Currently, oil-sands production is more than one million barrels a day and projections are that it will hit 3.5 million barrels a day by 2015. Greenhouse-gas emissions will grow along with output, making companies operating there more susceptible to any regulations to curb emissions.

Oil sands help give Canada the world’s second-largest oil reserves, behind Saudi Arabia. Yet the process of extracting the tarlike crude from the sand and clay in which it is trapped is arduous and capital-intensive. To be used, it must first be separated from the sand and then processed to make it less heavy and sticky.

This involves hauling material in huge trucks, injecting steam into the ground and running upgrading plants — activities that use up significant amounts of energy and create high amounts of greenhouse emissions. Producing a barrel of oil in the oil sands releases an average of 85.5 kilograms, or 188.5 pounds, of carbon-dioxide equivalent, compared with the 28.6 kilograms emitted by conventional oil production, according to the Pembina Institute, a Canada-based nonprofit organization that researches environmental policy.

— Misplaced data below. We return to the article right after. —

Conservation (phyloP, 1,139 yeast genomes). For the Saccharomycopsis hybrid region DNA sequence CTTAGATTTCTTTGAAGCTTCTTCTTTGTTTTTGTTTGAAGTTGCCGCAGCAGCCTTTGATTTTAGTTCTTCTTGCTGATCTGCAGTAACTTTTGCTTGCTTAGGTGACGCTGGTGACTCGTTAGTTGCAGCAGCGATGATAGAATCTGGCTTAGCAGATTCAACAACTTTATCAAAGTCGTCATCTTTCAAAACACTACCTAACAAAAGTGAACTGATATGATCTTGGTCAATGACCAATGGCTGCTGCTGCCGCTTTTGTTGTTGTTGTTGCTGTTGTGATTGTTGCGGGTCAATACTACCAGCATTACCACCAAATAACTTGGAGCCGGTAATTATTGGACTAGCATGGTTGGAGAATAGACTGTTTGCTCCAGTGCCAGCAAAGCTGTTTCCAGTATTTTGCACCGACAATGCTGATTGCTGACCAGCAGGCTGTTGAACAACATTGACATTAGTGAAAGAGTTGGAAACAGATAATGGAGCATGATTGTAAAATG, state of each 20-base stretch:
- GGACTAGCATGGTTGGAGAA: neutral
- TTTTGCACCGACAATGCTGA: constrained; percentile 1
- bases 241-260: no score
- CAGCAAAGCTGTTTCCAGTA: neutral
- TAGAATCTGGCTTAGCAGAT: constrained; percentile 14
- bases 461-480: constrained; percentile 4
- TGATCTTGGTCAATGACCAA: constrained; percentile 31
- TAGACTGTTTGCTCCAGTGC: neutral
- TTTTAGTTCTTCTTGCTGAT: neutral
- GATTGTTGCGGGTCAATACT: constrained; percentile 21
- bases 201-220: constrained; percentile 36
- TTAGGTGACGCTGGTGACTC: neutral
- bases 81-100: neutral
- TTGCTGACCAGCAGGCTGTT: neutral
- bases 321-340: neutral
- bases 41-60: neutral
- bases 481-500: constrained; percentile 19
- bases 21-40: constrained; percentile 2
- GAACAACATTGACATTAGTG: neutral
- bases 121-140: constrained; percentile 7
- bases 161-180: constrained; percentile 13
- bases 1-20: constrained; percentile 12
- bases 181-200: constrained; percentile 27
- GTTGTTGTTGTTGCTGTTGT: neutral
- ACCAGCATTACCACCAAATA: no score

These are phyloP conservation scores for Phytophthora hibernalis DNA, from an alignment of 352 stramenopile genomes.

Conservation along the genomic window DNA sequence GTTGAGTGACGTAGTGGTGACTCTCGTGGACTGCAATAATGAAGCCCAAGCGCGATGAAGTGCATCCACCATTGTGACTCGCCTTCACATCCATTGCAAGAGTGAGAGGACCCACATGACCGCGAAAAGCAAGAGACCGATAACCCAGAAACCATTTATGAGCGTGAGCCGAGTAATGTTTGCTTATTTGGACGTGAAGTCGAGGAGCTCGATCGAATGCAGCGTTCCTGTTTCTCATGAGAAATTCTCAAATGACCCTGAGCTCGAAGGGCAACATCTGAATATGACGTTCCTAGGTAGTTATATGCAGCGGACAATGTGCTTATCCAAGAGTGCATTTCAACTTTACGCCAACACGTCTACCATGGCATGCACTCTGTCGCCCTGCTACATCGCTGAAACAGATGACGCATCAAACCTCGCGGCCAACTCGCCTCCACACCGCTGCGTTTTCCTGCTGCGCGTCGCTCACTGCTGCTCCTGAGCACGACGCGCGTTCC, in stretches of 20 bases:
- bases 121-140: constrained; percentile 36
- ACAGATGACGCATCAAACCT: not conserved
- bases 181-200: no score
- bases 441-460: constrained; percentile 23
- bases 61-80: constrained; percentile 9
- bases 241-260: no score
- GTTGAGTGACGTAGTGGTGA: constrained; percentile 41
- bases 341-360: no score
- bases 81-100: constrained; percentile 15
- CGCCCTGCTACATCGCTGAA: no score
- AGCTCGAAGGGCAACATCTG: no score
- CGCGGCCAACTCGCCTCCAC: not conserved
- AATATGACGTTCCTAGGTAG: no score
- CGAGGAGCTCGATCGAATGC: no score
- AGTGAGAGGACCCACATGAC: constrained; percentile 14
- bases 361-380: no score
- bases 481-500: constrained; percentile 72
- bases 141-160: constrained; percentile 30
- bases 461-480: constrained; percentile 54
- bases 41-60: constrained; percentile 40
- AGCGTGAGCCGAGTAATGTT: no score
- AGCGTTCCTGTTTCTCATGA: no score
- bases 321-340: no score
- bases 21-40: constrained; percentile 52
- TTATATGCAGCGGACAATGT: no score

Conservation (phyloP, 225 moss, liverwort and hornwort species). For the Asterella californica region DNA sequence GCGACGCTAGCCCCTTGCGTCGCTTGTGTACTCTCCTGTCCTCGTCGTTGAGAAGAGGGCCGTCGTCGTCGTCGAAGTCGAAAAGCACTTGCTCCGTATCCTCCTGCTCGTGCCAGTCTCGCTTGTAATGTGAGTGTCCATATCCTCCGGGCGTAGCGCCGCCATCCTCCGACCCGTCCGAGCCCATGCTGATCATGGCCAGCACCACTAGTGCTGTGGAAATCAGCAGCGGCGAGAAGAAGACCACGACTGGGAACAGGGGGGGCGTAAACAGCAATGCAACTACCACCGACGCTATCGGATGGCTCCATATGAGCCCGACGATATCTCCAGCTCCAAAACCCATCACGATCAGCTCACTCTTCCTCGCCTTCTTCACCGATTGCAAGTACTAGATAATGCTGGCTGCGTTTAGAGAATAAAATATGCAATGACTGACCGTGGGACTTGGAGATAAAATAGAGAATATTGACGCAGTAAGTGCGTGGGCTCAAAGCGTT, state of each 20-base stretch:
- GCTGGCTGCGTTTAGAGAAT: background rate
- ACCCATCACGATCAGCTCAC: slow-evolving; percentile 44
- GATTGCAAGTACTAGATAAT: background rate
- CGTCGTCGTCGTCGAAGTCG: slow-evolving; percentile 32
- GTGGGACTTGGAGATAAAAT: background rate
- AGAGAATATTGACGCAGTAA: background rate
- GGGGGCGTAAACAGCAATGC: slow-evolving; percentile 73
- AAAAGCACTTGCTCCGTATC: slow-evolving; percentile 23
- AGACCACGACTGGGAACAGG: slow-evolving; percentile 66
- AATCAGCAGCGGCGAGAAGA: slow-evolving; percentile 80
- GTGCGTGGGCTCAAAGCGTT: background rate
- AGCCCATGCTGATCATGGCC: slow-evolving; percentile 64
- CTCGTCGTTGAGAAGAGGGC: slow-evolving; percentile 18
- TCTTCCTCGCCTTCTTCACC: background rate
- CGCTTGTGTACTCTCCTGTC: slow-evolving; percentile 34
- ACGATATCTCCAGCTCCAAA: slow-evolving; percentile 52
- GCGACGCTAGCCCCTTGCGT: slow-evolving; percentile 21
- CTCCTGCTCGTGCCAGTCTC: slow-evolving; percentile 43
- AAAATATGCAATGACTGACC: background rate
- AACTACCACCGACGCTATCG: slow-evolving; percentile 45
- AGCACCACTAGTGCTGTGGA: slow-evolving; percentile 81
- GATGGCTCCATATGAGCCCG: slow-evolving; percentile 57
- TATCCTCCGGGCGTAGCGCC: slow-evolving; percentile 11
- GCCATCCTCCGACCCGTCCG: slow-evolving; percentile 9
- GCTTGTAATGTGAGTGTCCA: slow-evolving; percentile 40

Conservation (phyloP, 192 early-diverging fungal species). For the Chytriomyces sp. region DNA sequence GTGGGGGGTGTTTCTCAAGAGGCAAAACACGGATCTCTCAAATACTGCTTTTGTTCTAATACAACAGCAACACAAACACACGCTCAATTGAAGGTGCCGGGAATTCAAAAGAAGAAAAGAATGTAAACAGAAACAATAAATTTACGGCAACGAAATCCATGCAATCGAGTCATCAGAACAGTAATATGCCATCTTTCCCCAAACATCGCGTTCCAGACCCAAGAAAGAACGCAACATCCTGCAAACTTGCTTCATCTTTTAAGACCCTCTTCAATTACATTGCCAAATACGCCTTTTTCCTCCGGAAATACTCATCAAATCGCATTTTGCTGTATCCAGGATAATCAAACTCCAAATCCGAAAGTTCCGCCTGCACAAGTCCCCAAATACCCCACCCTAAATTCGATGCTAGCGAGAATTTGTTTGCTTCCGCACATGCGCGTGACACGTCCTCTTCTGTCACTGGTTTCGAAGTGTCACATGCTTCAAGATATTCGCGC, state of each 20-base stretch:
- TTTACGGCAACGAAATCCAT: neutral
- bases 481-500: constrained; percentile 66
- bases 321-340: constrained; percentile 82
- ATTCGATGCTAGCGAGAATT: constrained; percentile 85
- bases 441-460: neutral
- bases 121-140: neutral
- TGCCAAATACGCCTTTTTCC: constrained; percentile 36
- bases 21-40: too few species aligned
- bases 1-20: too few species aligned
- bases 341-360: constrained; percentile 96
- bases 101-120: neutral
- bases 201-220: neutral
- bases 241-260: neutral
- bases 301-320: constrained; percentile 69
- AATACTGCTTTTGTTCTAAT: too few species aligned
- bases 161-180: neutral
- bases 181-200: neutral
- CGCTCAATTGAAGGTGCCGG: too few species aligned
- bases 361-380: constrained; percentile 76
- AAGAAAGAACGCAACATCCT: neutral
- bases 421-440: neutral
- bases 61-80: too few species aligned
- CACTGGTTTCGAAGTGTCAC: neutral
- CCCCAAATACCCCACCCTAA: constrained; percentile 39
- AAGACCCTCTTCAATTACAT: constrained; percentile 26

Philip R. Skolnick, senior oil and gas analyst at Genuity Capital Markets, a Toronto investment bank, calculates that in the worst case scenario, complying with Kyoto’s emissions targets could cost companies between C$1.25 and C$2.25 a barrel.

“It’s reasonable to assume that there will be more burden on these projects that could reduce the degree of activity and might even eliminate some activity,” says Richard Wyman, Calgary-based vice president and senior oil-and-gas analyst at CanaccordAdams, a division of investment bank Canaccord Capital Inc. in Vancouver, British Columbia.

Although overall oil-sands investment is still expanding, it is doing so at a slower pace than before. Last year, investment grew 12%, compared with an average yearly growth rate of almost 46% in 2004 and 2005, figures from the Canadian Association of Petroleum Producers show.

Write to Ana Campoy at [email protected]